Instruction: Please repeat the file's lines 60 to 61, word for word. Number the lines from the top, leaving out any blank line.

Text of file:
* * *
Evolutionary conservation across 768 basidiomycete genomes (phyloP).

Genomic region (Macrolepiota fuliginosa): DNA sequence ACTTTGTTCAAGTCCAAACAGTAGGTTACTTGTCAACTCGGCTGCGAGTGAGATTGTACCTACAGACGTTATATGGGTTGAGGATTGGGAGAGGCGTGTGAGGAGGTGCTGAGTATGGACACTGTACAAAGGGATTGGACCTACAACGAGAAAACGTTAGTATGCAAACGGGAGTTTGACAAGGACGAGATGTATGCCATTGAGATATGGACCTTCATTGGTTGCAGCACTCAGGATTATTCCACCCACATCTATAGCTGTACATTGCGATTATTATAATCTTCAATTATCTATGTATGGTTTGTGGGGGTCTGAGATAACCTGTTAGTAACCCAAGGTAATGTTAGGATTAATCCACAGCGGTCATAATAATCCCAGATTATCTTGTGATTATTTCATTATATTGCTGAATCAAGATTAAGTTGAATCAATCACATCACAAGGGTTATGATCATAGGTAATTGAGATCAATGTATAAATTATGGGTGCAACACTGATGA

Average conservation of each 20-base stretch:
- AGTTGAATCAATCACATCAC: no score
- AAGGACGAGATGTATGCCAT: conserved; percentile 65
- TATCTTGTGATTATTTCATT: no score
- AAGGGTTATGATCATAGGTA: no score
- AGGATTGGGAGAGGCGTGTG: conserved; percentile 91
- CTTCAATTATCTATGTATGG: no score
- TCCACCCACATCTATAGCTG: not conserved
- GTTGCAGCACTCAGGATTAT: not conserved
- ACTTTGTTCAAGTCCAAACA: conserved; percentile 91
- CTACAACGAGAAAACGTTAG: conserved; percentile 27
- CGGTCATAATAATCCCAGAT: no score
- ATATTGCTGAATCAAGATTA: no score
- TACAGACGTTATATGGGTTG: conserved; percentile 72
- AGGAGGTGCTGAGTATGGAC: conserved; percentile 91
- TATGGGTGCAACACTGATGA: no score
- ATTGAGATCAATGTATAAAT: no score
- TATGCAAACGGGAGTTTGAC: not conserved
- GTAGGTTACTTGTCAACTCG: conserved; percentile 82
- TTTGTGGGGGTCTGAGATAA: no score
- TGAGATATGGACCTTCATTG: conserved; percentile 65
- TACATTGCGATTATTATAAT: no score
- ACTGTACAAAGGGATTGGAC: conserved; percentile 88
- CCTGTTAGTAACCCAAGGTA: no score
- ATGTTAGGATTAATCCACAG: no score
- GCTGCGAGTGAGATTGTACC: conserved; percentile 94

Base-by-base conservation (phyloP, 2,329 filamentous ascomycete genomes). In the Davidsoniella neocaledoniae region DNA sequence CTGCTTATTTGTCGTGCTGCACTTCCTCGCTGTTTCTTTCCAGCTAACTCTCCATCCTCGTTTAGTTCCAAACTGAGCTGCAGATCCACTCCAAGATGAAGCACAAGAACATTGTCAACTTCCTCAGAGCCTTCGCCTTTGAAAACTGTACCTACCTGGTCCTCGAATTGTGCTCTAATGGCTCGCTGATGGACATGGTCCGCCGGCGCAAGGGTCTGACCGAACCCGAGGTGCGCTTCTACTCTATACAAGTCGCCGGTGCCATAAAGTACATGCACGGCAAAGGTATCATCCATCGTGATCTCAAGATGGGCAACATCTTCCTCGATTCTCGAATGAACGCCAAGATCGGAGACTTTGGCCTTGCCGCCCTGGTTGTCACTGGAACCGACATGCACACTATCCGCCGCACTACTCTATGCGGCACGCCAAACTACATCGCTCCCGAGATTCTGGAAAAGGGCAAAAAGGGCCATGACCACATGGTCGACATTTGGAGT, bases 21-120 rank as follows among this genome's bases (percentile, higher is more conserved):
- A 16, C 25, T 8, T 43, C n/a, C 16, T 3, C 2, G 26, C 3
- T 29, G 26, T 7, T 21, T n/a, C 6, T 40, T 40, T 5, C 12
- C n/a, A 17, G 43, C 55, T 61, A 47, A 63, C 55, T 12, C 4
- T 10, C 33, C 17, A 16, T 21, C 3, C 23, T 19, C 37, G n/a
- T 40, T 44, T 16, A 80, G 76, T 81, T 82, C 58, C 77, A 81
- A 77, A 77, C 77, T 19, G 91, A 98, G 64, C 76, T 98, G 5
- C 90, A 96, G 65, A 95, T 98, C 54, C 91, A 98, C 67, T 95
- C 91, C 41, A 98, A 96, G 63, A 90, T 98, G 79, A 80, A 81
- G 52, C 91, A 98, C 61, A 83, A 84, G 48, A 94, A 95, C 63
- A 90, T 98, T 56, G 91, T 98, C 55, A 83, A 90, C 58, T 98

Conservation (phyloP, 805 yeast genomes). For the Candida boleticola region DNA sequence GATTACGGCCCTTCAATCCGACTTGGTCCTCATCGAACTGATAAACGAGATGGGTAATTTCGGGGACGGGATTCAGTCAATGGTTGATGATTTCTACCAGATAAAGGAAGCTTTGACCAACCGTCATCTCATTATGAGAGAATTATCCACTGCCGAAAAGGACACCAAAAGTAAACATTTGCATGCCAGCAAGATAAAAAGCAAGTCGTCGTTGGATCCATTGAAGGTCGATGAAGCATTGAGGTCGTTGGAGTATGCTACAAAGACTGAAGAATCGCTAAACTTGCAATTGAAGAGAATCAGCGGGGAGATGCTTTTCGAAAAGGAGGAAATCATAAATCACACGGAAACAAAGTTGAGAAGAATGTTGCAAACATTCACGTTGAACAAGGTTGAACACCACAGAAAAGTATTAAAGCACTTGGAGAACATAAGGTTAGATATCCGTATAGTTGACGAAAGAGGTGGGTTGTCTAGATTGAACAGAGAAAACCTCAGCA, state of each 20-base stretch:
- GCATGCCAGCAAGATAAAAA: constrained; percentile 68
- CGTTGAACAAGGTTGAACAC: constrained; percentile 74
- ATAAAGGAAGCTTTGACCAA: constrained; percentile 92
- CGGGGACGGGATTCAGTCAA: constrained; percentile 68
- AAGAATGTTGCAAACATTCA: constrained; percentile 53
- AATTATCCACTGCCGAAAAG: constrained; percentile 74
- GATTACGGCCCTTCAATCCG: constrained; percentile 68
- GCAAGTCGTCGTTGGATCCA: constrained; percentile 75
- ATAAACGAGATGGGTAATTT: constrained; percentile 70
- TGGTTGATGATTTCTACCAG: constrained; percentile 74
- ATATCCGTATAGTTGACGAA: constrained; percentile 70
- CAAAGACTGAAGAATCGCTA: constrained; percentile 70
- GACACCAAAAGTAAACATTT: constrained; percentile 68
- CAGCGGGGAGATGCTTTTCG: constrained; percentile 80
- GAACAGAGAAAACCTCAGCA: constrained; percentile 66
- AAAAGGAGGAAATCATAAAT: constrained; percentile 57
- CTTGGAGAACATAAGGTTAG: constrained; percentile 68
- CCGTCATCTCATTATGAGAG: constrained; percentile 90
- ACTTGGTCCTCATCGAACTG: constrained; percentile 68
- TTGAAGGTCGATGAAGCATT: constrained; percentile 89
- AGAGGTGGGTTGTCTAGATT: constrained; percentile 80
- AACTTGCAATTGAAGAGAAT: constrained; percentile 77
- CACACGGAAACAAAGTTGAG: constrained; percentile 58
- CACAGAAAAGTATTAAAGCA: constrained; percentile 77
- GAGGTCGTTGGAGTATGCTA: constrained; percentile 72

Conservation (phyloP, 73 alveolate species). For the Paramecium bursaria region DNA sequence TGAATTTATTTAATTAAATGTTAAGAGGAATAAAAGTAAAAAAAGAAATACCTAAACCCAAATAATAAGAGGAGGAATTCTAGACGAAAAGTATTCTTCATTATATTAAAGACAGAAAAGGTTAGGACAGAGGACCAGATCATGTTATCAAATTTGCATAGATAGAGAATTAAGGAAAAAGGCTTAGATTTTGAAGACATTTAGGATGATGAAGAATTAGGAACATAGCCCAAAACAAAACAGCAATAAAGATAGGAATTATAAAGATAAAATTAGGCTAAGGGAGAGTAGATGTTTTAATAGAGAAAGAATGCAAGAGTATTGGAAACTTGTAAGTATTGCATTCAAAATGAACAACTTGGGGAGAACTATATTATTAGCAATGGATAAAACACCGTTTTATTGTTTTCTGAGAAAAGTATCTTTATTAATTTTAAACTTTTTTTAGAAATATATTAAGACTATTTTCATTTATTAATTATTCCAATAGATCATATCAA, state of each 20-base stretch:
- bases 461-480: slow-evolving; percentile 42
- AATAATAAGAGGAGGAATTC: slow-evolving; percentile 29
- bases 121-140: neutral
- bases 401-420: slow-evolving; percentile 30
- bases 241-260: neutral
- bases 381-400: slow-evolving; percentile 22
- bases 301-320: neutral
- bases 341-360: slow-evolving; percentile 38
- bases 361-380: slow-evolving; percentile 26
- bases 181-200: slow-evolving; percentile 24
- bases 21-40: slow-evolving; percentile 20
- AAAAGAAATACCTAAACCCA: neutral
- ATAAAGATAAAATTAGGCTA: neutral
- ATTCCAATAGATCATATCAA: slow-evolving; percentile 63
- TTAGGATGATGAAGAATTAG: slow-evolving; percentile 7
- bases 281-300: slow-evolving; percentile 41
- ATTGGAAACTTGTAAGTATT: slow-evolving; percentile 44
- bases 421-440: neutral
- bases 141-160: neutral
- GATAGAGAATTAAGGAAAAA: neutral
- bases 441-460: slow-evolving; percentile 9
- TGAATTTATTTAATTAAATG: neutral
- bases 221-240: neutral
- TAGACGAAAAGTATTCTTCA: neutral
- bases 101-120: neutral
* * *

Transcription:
- TTGAAGGTCGATGAAGCATT: constrained; percentile 89
- AGAGGTGGGTTGTCTAGATT: constrained; percentile 80